The rise puts Canada at odds with Amnesty International and other human rights groups that have urged Ottawa to end its use of indefinite immigration detention, noting CBSA has used factors such as a person’s mental illness as reason to detain them.

A CBSA spokesperson told Reuters that “when the number of entries (to Canada) goes up, an increase in detention is to be expected.” CBSA has said in the past it uses detention as a last resort.

A lawyer told Reuters her detained clients have been in Canada for years.

In the United Kingdom, too, immigration detention levels rose last year after dropping earlier in the pandemic, according to government statistics. Unlike Canada, the United States and Australia, European Union member states have limits on immigration detention and those limits cannot exceed six months.

The rise in detentions puts people at risk of contracting COVID-19 in harsh congregate settings, refugee lawyers say.

Julia Sande, Human Rights Law and Policy Campaigner with Amnesty, called the increase in detentions “disappointing but not surprising,” although she was reluctant to draw conclusions from limited data.

The number of immigration detainees in Canada dropped early in the pandemic, from a daily average of 301 in the fourth quarter (January through March) of 2019-20 to 126 in the first quarter (April through June) of 2020-21.


Detaining fewer people did not result in a significant increase in no-shows at immigration hearings – the most common reason for detention, according to Immigration and Refugee Board data.

The average number of no-shows as a percentage of admissibility hearings was about 5.5% in 2021, according to that data, compared to about 5.9% in 2019.

No-shows rose as high as 16% in October 2020, but a spokesperson for the Immigration and Refugee Board said this was due to people not receiving notifications when their hearings resumed after a pause in the pandemic.

Refugee lawyer Andrew Brouwer said the decline in detention earlier in the pandemic shows Canada does not need to lock up as many non-citizens.

“We didn’t see a bunch of no-shows. We didn’t see the sky fall … It for sure shows that the system can operate without throwing people in jail,” Brouwer said.

He added that detainees face harsh pandemic conditions in provincial jails – including extended lockdowns, sometimes with three people in a cell for 23 hours a day.

Refugee lawyer Swathi Sekhar said CBSA officials and the Immigration and Refugee Board members reviewing detentions took the risk of COVID-19 into account when deciding whether someone should be detained earlier in the pandemic but are doing so less now.

“Their position is that COVID is not a factor that should weigh in favor of release,” she said.

“We also see very, very perverse findings … [decision-makers] outright saying that individuals are going to be safer in jail.”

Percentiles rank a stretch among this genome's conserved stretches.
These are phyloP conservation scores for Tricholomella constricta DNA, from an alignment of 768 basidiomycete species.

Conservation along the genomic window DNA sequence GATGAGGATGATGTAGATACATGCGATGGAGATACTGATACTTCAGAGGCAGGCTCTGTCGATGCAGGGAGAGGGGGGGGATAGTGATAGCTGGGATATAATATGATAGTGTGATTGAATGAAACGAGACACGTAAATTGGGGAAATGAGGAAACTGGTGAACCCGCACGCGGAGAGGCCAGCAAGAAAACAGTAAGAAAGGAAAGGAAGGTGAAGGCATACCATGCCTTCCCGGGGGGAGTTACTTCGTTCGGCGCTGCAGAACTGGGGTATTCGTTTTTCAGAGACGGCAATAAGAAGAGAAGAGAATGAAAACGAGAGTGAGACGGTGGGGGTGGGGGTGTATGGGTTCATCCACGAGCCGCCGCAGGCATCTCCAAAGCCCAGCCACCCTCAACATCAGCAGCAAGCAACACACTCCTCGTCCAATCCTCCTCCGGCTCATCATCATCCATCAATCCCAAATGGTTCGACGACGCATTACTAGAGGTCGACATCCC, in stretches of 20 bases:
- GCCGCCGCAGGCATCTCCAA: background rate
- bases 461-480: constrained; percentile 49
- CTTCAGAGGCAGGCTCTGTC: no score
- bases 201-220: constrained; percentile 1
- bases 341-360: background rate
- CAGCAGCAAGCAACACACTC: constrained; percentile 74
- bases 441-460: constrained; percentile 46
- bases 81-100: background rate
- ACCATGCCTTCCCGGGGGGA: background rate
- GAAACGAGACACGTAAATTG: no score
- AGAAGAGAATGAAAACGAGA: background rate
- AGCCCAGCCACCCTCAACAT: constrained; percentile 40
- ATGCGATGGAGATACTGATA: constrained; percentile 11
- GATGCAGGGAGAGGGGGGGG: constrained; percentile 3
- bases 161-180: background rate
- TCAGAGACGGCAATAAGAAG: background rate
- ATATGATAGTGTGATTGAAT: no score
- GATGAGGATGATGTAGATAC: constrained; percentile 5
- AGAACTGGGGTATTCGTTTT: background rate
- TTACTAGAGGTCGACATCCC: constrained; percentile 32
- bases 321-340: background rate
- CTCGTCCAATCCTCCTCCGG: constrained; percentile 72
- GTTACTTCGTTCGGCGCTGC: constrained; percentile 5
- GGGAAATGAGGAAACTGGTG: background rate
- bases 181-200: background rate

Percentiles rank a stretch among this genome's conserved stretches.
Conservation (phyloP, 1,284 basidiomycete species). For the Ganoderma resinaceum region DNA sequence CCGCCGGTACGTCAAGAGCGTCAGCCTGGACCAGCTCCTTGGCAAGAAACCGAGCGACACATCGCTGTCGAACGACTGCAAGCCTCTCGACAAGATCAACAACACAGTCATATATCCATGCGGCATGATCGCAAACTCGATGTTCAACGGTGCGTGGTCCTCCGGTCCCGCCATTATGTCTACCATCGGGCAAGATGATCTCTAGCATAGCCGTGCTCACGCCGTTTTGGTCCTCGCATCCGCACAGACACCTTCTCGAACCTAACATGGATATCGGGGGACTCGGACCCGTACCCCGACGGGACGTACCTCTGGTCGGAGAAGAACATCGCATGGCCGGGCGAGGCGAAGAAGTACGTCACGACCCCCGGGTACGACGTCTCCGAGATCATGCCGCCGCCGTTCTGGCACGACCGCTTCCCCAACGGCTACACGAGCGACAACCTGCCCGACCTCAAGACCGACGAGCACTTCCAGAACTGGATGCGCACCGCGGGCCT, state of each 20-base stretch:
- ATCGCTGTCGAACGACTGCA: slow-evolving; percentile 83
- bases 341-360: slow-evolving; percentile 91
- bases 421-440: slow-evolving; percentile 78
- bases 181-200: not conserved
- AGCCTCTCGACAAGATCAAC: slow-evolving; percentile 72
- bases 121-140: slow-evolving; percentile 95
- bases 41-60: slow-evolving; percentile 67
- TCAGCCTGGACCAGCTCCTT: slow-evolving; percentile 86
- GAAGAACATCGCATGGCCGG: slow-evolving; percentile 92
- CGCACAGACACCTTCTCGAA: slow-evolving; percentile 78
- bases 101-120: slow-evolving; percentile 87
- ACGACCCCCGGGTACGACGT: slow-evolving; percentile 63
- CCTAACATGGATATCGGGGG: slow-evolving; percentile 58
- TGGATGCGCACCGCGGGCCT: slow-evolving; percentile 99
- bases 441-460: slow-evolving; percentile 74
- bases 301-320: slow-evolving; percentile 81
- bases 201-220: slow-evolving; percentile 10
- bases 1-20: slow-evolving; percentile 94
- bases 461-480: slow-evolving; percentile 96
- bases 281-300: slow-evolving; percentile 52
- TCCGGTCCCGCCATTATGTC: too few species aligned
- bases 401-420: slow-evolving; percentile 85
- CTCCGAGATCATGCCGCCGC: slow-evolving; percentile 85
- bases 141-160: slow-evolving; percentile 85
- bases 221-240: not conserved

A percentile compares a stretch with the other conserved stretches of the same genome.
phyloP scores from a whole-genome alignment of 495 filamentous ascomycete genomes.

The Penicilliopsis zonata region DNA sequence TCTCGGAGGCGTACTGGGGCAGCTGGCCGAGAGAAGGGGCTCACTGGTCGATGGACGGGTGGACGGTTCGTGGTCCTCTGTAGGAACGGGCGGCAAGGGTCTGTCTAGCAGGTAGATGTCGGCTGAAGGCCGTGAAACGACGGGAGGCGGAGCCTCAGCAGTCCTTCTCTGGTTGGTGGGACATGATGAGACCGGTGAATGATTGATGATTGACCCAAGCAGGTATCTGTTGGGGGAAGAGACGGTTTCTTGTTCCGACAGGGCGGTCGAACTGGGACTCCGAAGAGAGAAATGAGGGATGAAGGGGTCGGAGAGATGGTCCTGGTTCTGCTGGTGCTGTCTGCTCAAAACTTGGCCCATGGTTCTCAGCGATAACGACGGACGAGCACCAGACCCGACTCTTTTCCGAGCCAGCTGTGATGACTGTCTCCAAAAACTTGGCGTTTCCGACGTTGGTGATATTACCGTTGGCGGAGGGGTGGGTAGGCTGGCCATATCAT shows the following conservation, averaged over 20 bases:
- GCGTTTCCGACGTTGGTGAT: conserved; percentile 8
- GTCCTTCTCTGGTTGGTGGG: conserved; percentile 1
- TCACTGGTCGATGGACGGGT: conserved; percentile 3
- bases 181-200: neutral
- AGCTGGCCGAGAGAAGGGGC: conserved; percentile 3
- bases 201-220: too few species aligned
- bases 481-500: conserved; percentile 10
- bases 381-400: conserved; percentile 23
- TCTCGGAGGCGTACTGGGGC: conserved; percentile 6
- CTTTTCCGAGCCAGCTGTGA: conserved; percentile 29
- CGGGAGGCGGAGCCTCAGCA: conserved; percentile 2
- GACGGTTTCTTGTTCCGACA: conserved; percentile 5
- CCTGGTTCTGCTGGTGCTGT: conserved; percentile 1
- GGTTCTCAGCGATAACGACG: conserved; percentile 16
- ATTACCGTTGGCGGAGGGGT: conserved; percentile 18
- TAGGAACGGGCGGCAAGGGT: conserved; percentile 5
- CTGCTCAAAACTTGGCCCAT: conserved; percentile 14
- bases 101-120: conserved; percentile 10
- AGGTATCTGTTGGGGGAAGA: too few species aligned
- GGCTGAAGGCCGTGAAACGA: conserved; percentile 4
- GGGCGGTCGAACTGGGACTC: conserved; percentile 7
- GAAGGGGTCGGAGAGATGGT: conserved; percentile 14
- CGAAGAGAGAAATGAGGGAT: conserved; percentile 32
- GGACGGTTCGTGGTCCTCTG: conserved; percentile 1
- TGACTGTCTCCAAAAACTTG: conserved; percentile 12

The Immigration and Refugee Board did not immediately respond to a Reuters request for comment.

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Nasdaq futures rise as market attempts comeback from April sell-off, Meta shares soar



Stock futures rose in overnight trading as the market shook off the April sell-off and investors reacted positively to earnings from Meta Platforms.

Futures on the Dow Jones Industrial Average added 70 points or 0.2%. S&P 500 futures gained 0.7% and Nasdaq 100 futures jumped 1.2%.

The moves came as shares of Meta surged more than 18% after hours following a beat on earnings but a miss on revenue, a sign that investors may see signs of relief in the beaten-up tech sector. Shares were down 48% on the year heading into the results.

Meanwhile, shares of Qualcomm gained 5.6% in extended trading on the back of strong earnings while PayPal rose 5% despite issuing weak guidance for the second quarter.

“I think a lot of people want to believe that earnings are going to pull us out of this, but earnings are not what got us into this,” SoFi’s Liz Young told CNBC’s “Closing Bell: Overtime” on Wednesday. “… But the reality is there are so many macro headwinds still in front of us in the next 60 days that the market is just hard to impress.”

The after-hour activity followed a volatile regular trading session that saw the Nasdaq Composite stoop to its lowest level in 2022, as stocks looked to bounce back from a tech-led April sell-off. The index is down more than 12% since the start of April.

In Wednesday’s regular trading, the tech-heavy Nasdaq ended at 12,488.93, after rising to 1.7% at session highs. The Dow Jones Industrial Average rose 61.75 points, or 0.2%, to 33,301.93 propped up by gains from Visa and Microsoft, while the S&P 500 added 0.2% to 4,183.96.

Investors await big tech earnings on Thursday from Apple, Amazon and Twitter, along with results from Robinhood. Jobless claims are also due out Thursday.